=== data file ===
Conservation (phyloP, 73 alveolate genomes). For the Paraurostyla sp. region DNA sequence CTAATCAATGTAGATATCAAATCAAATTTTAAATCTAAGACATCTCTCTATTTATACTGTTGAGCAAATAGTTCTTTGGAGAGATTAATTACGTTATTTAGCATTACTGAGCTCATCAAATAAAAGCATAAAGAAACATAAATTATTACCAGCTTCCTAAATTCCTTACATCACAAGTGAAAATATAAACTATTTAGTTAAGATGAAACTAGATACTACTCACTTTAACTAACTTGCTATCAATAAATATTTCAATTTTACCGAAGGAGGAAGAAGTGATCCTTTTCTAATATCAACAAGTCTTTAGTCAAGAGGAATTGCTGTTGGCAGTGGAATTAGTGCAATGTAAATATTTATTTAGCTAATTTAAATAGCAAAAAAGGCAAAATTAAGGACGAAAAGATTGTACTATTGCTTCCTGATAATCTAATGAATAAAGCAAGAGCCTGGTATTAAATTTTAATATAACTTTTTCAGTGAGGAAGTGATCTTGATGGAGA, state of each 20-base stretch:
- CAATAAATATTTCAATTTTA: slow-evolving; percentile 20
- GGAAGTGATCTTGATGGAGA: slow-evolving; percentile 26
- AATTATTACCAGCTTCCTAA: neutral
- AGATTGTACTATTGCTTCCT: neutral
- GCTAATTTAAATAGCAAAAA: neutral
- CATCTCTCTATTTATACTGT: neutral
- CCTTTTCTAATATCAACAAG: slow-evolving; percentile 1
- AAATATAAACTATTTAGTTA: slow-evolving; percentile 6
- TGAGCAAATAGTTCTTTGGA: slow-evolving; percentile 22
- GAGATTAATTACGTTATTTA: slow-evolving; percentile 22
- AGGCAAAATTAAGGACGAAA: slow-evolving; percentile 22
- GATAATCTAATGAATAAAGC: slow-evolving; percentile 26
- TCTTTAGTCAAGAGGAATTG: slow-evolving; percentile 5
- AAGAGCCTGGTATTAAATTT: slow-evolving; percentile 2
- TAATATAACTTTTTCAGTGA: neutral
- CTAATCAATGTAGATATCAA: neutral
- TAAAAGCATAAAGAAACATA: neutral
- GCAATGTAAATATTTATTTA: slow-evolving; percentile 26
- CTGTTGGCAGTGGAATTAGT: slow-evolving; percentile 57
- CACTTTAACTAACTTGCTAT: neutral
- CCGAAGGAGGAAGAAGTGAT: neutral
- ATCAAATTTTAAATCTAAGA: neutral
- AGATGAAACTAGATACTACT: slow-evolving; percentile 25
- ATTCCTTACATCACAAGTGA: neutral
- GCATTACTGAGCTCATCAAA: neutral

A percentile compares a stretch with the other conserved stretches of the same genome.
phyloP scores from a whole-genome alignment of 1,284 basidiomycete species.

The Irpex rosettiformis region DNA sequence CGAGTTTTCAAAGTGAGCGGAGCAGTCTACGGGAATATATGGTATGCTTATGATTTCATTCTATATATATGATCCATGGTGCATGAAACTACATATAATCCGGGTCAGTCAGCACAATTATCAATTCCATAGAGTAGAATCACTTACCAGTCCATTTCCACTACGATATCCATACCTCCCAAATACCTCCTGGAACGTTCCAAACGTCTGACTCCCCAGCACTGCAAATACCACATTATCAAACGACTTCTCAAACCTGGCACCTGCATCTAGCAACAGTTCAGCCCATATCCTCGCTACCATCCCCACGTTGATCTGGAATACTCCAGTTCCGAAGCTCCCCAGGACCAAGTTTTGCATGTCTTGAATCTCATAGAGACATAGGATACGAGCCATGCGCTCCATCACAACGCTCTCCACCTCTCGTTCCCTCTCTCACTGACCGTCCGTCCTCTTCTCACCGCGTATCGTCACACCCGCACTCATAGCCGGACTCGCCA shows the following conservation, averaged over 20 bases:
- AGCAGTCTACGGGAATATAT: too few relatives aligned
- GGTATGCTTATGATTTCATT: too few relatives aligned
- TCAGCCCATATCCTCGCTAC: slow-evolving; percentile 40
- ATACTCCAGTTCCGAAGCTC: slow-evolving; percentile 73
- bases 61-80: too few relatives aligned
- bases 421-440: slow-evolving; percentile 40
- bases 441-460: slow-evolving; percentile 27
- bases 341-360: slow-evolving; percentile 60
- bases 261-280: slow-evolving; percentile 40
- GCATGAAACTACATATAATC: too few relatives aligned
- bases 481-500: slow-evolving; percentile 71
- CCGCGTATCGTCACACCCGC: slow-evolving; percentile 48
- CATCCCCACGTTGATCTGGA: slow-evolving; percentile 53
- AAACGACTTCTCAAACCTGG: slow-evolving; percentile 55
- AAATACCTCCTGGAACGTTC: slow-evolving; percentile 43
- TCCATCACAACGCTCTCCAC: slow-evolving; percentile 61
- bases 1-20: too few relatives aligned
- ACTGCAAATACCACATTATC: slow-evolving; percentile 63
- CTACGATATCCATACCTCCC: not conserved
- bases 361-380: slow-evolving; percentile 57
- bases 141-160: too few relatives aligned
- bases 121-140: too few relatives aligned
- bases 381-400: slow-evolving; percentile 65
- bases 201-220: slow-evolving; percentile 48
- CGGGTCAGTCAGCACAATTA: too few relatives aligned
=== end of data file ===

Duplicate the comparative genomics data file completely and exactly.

Conservation (phyloP, 73 alveolate genomes). For the Paraurostyla sp. region DNA sequence CTAATCAATGTAGATATCAAATCAAATTTTAAATCTAAGACATCTCTCTATTTATACTGTTGAGCAAATAGTTCTTTGGAGAGATTAATTACGTTATTTAGCATTACTGAGCTCATCAAATAAAAGCATAAAGAAACATAAATTATTACCAGCTTCCTAAATTCCTTACATCACAAGTGAAAATATAAACTATTTAGTTAAGATGAAACTAGATACTACTCACTTTAACTAACTTGCTATCAATAAATATTTCAATTTTACCGAAGGAGGAAGAAGTGATCCTTTTCTAATATCAACAAGTCTTTAGTCAAGAGGAATTGCTGTTGGCAGTGGAATTAGTGCAATGTAAATATTTATTTAGCTAATTTAAATAGCAAAAAAGGCAAAATTAAGGACGAAAAGATTGTACTATTGCTTCCTGATAATCTAATGAATAAAGCAAGAGCCTGGTATTAAATTTTAATATAACTTTTTCAGTGAGGAAGTGATCTTGATGGAGA, state of each 20-base stretch:
- CAATAAATATTTCAATTTTA: slow-evolving; percentile 20
- GGAAGTGATCTTGATGGAGA: slow-evolving; percentile 26
- AATTATTACCAGCTTCCTAA: neutral
- AGATTGTACTATTGCTTCCT: neutral
- GCTAATTTAAATAGCAAAAA: neutral
- CATCTCTCTATTTATACTGT: neutral
- CCTTTTCTAATATCAACAAG: slow-evolving; percentile 1
- AAATATAAACTATTTAGTTA: slow-evolving; percentile 6
- TGAGCAAATAGTTCTTTGGA: slow-evolving; percentile 22
- GAGATTAATTACGTTATTTA: slow-evolving; percentile 22
- AGGCAAAATTAAGGACGAAA: slow-evolving; percentile 22
- GATAATCTAATGAATAAAGC: slow-evolving; percentile 26
- TCTTTAGTCAAGAGGAATTG: slow-evolving; percentile 5
- AAGAGCCTGGTATTAAATTT: slow-evolving; percentile 2
- TAATATAACTTTTTCAGTGA: neutral
- CTAATCAATGTAGATATCAA: neutral
- TAAAAGCATAAAGAAACATA: neutral
- GCAATGTAAATATTTATTTA: slow-evolving; percentile 26
- CTGTTGGCAGTGGAATTAGT: slow-evolving; percentile 57
- CACTTTAACTAACTTGCTAT: neutral
- CCGAAGGAGGAAGAAGTGAT: neutral
- ATCAAATTTTAAATCTAAGA: neutral
- AGATGAAACTAGATACTACT: slow-evolving; percentile 25
- ATTCCTTACATCACAAGTGA: neutral
- GCATTACTGAGCTCATCAAA: neutral

A percentile compares a stretch with the other conserved stretches of the same genome.
phyloP scores from a whole-genome alignment of 1,284 basidiomycete species.

The Irpex rosettiformis region DNA sequence CGAGTTTTCAAAGTGAGCGGAGCAGTCTACGGGAATATATGGTATGCTTATGATTTCATTCTATATATATGATCCATGGTGCATGAAACTACATATAATCCGGGTCAGTCAGCACAATTATCAATTCCATAGAGTAGAATCACTTACCAGTCCATTTCCACTACGATATCCATACCTCCCAAATACCTCCTGGAACGTTCCAAACGTCTGACTCCCCAGCACTGCAAATACCACATTATCAAACGACTTCTCAAACCTGGCACCTGCATCTAGCAACAGTTCAGCCCATATCCTCGCTACCATCCCCACGTTGATCTGGAATACTCCAGTTCCGAAGCTCCCCAGGACCAAGTTTTGCATGTCTTGAATCTCATAGAGACATAGGATACGAGCCATGCGCTCCATCACAACGCTCTCCACCTCTCGTTCCCTCTCTCACTGACCGTCCGTCCTCTTCTCACCGCGTATCGTCACACCCGCACTCATAGCCGGACTCGCCA shows the following conservation, averaged over 20 bases:
- AGCAGTCTACGGGAATATAT: too few relatives aligned
- GGTATGCTTATGATTTCATT: too few relatives aligned
- TCAGCCCATATCCTCGCTAC: slow-evolving; percentile 40
- ATACTCCAGTTCCGAAGCTC: slow-evolving; percentile 73
- bases 61-80: too few relatives aligned
- bases 421-440: slow-evolving; percentile 40
- bases 441-460: slow-evolving; percentile 27
- bases 341-360: slow-evolving; percentile 60
- bases 261-280: slow-evolving; percentile 40
- GCATGAAACTACATATAATC: too few relatives aligned
- bases 481-500: slow-evolving; percentile 71
- CCGCGTATCGTCACACCCGC: slow-evolving; percentile 48
- CATCCCCACGTTGATCTGGA: slow-evolving; percentile 53
- AAACGACTTCTCAAACCTGG: slow-evolving; percentile 55
- AAATACCTCCTGGAACGTTC: slow-evolving; percentile 43
- TCCATCACAACGCTCTCCAC: slow-evolving; percentile 61
- bases 1-20: too few relatives aligned
- ACTGCAAATACCACATTATC: slow-evolving; percentile 63
- CTACGATATCCATACCTCCC: not conserved
- bases 361-380: slow-evolving; percentile 57
- bases 141-160: too few relatives aligned
- bases 121-140: too few relatives aligned
- bases 381-400: slow-evolving; percentile 65
- bases 201-220: slow-evolving; percentile 48
- CGGGTCAGTCAGCACAATTA: too few relatives aligned